The above quotation from the 2015 2nd quarter investor’s report shows that RCM was quite confident that it would win the bid to provide nurse staffing services at CPS, well ahead of the actual approval at the June 24, 2015 board meeting. In fact, the RFP for the contract was not released until December 201431, so how was it possible for RCM to “elude” to its investors that it would win a contract at the time that the RFP was being released?
CTU Survey on Nursing Issues
In November 2015, the CTU surveyed all CSN, HSN and LPN nurses who are members of the CTU to find out to what extent the RCM nurses have been effective at achieving the stated CPS goal of improving efficiency of nursing services without risk to student health. Of the 95 nurses who responded (a 35% response rate), the majority are Certified School Nurses (CSN’s) and three-fourths of the respondents work at schools alongside RCM agency nurses. 79% of the respondents have at least three years of work experience. CTU also organized two citywide meetings in January and February of 2016 for nurses to share more information and for CTU to ask clarifying and follow-up questions to fully understand the situation with RCM.
Only thirteen of the 95 respondents (14%) reported favorable opinions of the agency nurses. Most of the favorable respondents worked with nurses previously contracted by Maxim to work for CPS in past years. However, even among the nurses who reported positively, many of them still had complaints about RCM – the company is unresponsive, slow to assign nurses, no coverage for absent nurses.
From the survey response, it appears that the agency views school nursing simplistically—to provide medication or other nursing tasks. Agency nurses are licensed professionals but often unaware of the challenges of practicing in a school which requires far more independence than in a hospital setting. The importance of being familiar with a student’s needs, and building relationships with students, family and staff is also underestimated.
The complaints from the dissatisfied CTU nurses ran the gamut from poor company administration to life-threatening ineptness on the part of the agency nurses. With the medical issues facing the students throughout the district – food allergies, asthma, diabetes, epilepsy, among others – there is no room for error.
CTU nurses reported that they complained on numerous occasions to CPS staff regarding the poor work performance of the RCM agency nurses. Several nurses were told in a meeting that there was a “grace” period and that the RCM contract did not fully go into effect until January, 2016. CPS staff went so far as to say that the fact that schools did not even receive any temporary staff in September and October – despite daily calls requesting staff – “did not count” in terms of contract noncompliance. This is not true. The contract clearly began on July 1, 2015; thus, the company has been legally obligated to provide the services specified and at the level of quality stipulated in the contract:
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(Alt Description: Image of Term agreement. Agreement states that the term of the agreement shall commence on July 1, 2015 and shall end on June 30, 2019. The agreement shall have two (2) options to renew for periods of one (1) year each.)
As indicated below, RCM has fallen short in numerous instances.
CTU nurses reported that RCM agency nurses are inexperienced, inconsistent, unreliable, have refused to follow orders, showed up late, left early, talked on the phone all day, and that the CTU nurses have to spend too much time training and orienting the inexperienced nurses. The company does not replace nurses who do not show up for work, schedules the nurses wrong, gives the nurses the wrong assignments, does not fully understand the complexities of school nursing duties, and is unresponsive to complaints. This negates the RCM promise of providing a “better quality of care” for the students at CPS schools. In fact, students have had to stay home because the nurse who was supposed to accompany them on the bus or to provide one-on-one services (to shadow the student all day) never showed up. In September, 2015, the Better Government Association (BGA) reported that at least 30 students had to stay home – missing the first two weeks of school – because one-on-one nurses hadn’t been assigned.32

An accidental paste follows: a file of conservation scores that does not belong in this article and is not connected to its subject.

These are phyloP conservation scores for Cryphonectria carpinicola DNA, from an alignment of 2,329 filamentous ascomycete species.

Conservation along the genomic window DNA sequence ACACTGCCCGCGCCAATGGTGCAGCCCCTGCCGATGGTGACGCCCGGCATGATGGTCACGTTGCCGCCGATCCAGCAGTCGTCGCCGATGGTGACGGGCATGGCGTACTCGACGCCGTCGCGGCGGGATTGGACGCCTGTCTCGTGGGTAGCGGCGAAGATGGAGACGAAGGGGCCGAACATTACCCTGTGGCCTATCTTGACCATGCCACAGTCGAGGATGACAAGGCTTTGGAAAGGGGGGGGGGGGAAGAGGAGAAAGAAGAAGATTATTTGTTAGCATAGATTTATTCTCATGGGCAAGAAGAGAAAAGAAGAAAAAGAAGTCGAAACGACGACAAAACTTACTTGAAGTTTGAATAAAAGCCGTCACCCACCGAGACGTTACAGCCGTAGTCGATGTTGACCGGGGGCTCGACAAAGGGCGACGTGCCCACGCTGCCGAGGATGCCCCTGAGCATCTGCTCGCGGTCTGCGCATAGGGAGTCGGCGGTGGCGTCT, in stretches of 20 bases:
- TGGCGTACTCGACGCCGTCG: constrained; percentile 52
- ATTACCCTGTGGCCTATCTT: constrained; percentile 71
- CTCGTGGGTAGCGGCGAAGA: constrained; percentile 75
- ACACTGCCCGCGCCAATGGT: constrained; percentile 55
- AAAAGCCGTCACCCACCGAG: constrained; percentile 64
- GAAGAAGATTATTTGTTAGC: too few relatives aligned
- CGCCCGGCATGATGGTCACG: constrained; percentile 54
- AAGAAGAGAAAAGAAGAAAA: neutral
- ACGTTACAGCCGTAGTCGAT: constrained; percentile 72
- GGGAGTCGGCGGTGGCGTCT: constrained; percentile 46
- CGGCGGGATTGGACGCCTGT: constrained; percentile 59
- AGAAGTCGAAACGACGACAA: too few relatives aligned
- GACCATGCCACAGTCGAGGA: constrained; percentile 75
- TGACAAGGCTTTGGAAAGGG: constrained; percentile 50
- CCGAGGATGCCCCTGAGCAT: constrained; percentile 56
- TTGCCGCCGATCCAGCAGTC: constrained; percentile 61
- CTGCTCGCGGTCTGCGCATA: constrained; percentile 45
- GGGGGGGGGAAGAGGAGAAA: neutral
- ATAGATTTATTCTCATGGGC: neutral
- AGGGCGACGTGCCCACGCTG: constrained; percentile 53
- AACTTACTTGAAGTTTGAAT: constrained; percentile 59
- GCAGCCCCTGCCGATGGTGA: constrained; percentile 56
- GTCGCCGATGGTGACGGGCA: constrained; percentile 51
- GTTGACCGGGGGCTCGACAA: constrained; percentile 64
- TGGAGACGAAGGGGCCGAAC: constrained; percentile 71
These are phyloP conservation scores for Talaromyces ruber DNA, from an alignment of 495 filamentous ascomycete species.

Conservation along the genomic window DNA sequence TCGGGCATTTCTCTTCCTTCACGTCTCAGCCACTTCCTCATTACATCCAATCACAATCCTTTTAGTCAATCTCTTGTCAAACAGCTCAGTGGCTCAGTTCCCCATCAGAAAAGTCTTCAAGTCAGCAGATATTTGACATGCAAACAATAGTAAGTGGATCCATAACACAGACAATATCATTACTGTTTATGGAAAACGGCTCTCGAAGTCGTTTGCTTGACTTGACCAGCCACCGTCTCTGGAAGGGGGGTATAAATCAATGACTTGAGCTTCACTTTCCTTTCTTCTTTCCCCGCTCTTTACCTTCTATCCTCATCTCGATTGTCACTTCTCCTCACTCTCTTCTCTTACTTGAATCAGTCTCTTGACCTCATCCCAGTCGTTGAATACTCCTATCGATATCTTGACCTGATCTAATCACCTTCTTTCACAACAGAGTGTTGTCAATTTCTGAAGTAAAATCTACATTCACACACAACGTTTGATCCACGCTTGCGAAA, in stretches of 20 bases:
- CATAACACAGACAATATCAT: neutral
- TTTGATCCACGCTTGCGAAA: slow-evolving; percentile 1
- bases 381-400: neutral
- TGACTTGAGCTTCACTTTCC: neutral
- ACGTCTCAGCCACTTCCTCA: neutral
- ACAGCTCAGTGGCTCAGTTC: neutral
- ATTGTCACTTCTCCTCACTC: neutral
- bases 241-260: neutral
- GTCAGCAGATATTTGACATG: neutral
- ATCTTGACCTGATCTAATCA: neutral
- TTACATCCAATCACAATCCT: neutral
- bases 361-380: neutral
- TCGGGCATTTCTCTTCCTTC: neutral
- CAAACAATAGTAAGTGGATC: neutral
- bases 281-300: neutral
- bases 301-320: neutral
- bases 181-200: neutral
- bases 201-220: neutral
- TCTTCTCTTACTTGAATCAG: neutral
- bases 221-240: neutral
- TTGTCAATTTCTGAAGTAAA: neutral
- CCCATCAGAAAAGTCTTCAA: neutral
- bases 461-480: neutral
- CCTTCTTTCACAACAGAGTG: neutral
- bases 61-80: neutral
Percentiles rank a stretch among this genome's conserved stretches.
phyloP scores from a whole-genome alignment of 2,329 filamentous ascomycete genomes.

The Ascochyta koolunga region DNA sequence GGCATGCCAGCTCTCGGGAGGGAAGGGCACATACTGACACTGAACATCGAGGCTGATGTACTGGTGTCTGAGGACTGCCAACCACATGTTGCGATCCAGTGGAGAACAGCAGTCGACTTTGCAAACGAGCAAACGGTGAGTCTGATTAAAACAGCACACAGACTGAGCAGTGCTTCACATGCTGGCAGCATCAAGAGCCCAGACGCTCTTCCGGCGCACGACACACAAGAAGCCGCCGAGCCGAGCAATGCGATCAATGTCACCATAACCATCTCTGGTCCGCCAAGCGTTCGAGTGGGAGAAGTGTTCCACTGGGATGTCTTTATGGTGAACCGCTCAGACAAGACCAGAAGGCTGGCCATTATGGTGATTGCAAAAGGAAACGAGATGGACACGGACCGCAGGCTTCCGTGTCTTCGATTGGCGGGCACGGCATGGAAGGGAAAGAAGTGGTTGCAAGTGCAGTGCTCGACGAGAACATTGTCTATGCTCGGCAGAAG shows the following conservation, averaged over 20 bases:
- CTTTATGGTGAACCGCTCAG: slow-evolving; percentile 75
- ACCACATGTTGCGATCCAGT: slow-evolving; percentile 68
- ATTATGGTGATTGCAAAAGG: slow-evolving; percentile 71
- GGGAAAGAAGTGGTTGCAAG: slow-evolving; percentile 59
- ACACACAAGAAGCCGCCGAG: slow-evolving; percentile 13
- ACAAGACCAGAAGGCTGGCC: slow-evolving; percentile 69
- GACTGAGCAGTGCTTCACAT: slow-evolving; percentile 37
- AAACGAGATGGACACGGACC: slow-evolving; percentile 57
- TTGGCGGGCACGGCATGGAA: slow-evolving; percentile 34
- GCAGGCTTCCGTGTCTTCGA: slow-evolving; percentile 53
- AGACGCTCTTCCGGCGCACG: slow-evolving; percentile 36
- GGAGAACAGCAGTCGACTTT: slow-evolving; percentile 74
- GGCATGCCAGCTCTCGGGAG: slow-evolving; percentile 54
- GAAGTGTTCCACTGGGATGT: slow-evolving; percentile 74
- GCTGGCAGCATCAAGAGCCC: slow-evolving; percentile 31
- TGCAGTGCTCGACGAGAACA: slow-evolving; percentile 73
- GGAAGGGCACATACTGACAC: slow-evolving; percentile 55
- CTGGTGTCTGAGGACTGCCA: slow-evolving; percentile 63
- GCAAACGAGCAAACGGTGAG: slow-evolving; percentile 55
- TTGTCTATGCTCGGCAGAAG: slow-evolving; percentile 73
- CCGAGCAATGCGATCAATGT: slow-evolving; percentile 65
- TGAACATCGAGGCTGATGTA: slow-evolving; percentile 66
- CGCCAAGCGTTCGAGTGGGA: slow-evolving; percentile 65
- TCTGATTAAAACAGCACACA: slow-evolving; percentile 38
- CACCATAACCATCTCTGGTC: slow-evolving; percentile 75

Between the changes brought on by this RCM contract and the voluntary and involuntary mass exodus of staff from CPS central office due to the upheaval caused by the new CEO and the subsequent reorganization of the central office, CTU nurses do not know who is in charge right now. The RCM contract says that the company is responsible for hiring qualified nurses and will train and orient the temporary nurses prior to sending them to any schools, yet it is the CTU nurses who are having to spend precious time training and supervising the agency nurses, especially on using the CPS computer tracking system (IMPACT) and in writing progress reports. Two of CTU CSN’s reported that they have quit working for CPS this past fall because they do not want their nursing license jeopardized by having to sign off on the sloppy work of the unqualified agency nurses.
There is a fear among CTU nurses right now, due to CPS’ self-made budget crisis, that they will be laid off and forced to work for RCM at a lower rate and without benefits. CTU nurses reported in February, 2016, that CPS has stopped hiring LPN’s and HSN’s. However, CTU nurses also insist that this fight against RCM is not simply about keeping their union jobs. This fight is about children’s well-being, their health and safety. On February 4, 2016, RCM placed an advertisement on Indeed.com for a Clinical Nurse Supervisor (see the full ad in the appendix), and the job description appears to be for Certified School Nurses.